The Limits of Equivalence: Ethical Dilemmas in Providing Care in Drug Detention Centers
This article considers the phenomenon of detention centers as a purported means of drug treatment, common throughout much of Asia. It describes the growth of the drug detention center model over the past decade—a system where people suspected of using drugs are rounded up on suspicion of drug use or a positive urine screening, and sent to closed settings without due process or means of appeal.
Inside, detainees receive no effective drug treatment, little medical care, and insufficient food. Indeed, they are more likely to face what amounts to torture, cruel, inhuman, and degrading treatment. In some countries, they are forced to work or face severe punishment.
This article explores the ethical dilemmas inherent in providing care within an abusive system. For organizations offering health education, food, or even lifesaving medical care inside drug detention centers, what are the limits of providing ethical care, without risking legitimizing the system or building its capacity to detain more people? We explore how organizations might weigh the risks and benefits of their engagement.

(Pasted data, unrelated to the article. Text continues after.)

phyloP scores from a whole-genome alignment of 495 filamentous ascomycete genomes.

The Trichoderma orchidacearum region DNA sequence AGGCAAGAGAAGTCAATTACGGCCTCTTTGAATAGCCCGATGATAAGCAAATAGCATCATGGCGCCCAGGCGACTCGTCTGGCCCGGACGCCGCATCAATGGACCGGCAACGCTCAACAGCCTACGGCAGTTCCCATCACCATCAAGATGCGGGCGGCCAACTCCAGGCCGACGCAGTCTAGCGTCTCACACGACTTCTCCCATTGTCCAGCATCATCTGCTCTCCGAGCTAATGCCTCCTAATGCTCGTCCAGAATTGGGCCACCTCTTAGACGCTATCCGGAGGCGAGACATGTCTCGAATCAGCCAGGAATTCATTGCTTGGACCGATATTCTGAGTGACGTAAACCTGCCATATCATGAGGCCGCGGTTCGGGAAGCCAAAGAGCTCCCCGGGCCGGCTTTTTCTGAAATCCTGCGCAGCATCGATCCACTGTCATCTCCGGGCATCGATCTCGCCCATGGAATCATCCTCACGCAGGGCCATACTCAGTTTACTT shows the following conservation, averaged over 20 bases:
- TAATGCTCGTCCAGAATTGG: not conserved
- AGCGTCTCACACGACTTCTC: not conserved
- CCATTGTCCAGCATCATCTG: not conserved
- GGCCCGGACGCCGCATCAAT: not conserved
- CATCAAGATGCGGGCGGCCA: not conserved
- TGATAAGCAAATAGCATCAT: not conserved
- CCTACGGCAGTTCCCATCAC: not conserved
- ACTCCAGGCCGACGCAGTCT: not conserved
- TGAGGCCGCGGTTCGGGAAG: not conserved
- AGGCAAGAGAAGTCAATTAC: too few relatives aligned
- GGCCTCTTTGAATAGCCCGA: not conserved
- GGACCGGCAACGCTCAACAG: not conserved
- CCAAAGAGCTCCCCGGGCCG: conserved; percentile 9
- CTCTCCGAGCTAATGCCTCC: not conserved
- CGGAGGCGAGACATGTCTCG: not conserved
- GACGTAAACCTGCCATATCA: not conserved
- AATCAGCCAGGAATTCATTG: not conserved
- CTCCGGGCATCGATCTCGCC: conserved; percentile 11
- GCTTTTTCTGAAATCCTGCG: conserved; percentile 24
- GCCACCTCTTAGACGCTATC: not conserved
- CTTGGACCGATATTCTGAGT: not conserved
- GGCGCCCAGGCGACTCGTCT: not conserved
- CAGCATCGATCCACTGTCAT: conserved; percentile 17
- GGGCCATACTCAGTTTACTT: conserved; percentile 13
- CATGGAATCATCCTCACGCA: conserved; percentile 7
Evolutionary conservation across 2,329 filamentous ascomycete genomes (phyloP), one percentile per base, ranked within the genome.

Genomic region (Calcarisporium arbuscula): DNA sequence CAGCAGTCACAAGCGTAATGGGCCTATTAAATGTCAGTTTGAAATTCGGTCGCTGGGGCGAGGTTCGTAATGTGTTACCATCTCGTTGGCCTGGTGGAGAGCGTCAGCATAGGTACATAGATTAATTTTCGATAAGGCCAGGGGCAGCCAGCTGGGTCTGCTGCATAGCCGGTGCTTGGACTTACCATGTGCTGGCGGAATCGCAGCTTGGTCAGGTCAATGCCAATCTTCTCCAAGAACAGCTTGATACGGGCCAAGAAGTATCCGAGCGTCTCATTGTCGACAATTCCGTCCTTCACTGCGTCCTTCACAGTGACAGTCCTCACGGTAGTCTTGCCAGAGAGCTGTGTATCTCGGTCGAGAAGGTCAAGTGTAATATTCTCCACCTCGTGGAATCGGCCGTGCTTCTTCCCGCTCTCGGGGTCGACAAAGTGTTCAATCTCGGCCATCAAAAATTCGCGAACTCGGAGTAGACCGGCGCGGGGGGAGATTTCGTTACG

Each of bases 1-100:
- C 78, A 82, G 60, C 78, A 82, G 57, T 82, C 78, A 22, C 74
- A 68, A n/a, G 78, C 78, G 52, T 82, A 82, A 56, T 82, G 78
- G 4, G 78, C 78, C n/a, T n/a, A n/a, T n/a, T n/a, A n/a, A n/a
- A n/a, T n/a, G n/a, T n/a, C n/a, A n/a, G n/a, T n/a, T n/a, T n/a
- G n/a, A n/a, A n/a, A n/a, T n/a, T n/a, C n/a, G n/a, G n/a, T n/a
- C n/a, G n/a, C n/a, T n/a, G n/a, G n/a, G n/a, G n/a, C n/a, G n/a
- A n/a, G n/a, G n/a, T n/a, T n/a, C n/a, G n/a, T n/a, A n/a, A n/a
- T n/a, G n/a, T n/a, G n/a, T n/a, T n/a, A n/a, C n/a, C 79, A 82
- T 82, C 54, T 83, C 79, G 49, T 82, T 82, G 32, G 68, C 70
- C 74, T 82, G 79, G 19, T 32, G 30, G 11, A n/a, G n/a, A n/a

The World Must Learn from Hong Kong’s Example
While many policymakers work to control heroin dependence, Hong Kong stands out. A new report explains why—and offers lessons to public officials hoping to follow its example.
What’s Life Like for Women Who Use Drugs in Indonesia? It’s Time We Asked Them
Police violence, social stigma, and poor access to health care are a daily—and poorly understood—reality for many women who use drugs. A new report is finally letting them tell their story.
Indonesia Executes Several for Drug Crimes in an Ominous Sign of a Trend
From firing squads in Indonesia to vigilante killings in the Philippines, state-sanctioned violence against those in the drug trade is reaching new heights.